Finally the section ends with interludes, small pieces of narrative downtime where the players can accomplish goals. These can be between adventures or during ship transits. Any time there is an extended period where there is no action.

Starships & Space Travel

The final part of this section centers around spaceships and spaceflight. It opens with a basic lesson on real orbits and transits between bodies, but if you really want to get a good handle on how all this works you should go grab a copy of "Kerbal Space Program."

Once we get through our primer we talk about ships and their attributes and qualities. They do not provide a cost for a ship based on the understanding that even the smallest of these are not things a normal person just owns.

Finally we round out the section with ship encounters, combat and how to spend Stunt Points. I wrote an article on starship combat during the quickstarter. I can't tell you nothing has changed, but it looks similar enough that it is worth checking out if you are interested in how it runs.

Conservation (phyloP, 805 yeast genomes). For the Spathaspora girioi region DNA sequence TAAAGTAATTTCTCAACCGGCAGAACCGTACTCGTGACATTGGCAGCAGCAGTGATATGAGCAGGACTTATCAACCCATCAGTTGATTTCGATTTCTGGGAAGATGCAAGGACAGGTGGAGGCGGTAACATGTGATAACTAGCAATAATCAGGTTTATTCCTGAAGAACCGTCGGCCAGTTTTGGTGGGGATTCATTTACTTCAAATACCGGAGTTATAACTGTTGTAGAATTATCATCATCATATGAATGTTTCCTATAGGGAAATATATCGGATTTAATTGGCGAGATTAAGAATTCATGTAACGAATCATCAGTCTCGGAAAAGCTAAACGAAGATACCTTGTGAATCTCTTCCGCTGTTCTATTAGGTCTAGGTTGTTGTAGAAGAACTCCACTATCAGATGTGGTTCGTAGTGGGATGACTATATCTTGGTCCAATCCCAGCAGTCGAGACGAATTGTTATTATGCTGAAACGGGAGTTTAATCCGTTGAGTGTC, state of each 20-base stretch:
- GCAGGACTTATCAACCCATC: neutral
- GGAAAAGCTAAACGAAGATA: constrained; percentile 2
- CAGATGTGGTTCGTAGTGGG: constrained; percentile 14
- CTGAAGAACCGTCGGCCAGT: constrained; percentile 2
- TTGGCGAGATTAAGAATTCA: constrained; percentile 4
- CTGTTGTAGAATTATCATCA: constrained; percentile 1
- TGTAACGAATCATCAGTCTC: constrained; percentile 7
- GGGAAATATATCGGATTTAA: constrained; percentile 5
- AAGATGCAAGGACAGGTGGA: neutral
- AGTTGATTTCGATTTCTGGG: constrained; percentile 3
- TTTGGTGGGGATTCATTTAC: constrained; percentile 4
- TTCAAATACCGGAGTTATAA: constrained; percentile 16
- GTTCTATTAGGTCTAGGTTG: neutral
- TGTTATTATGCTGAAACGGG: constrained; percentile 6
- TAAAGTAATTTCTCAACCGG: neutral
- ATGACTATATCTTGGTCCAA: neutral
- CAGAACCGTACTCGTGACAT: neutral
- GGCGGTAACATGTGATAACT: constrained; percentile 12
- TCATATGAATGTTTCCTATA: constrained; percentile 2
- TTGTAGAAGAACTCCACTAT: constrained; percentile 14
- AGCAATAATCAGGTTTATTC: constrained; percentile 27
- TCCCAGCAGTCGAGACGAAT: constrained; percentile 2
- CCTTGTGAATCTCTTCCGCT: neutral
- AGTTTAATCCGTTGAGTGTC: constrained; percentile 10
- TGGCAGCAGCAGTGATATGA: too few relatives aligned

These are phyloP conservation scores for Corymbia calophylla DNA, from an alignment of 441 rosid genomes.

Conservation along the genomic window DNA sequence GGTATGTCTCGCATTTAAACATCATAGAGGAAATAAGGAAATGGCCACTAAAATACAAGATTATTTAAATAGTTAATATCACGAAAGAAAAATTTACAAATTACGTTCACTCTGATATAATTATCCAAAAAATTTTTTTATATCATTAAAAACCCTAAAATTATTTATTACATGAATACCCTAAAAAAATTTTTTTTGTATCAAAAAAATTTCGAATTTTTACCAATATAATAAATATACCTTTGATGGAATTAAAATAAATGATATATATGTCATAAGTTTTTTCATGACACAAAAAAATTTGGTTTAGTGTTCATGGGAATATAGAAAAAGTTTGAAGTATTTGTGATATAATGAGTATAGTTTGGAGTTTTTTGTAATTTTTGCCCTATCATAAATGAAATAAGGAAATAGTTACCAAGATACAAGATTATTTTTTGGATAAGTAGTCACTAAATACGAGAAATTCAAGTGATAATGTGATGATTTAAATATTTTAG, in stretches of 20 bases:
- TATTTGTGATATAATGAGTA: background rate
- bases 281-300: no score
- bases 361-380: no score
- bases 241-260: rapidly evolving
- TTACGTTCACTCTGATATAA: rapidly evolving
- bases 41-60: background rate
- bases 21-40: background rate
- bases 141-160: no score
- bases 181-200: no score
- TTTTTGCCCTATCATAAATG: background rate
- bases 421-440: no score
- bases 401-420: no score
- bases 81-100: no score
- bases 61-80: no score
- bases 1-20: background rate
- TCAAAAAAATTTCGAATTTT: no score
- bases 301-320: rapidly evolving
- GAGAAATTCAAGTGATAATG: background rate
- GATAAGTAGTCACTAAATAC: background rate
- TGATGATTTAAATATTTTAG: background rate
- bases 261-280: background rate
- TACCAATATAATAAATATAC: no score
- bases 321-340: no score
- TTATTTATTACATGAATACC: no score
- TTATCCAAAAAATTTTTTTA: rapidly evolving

Setting Information

Leaving the rules behind for a little while we enter into the section called, "Guide to the Expanse". This section details the current state of the system with sections describing Earth, Mars, the Belt and the Outer Planets. It looks to be a comprehensive guide on not only the planets, but on the people as well.

The guide covers cultures and the language of the Belt, Belter Creole, as well as physiological changes humanity has, or is experiencing, as we evolve to match our new environments.

The guide details important stations, moons and holdings of each of the factions and I suspect upon reading it should give a great deal of insight into the overall world of the Expanse, and as well plant some wonderful story ideas.

This section also includes stats for the protagonists from the Expanse. They are sprinkled throughout the section based on what planet they call home. James and Amos being listed with Earth for example.

Running the Expanse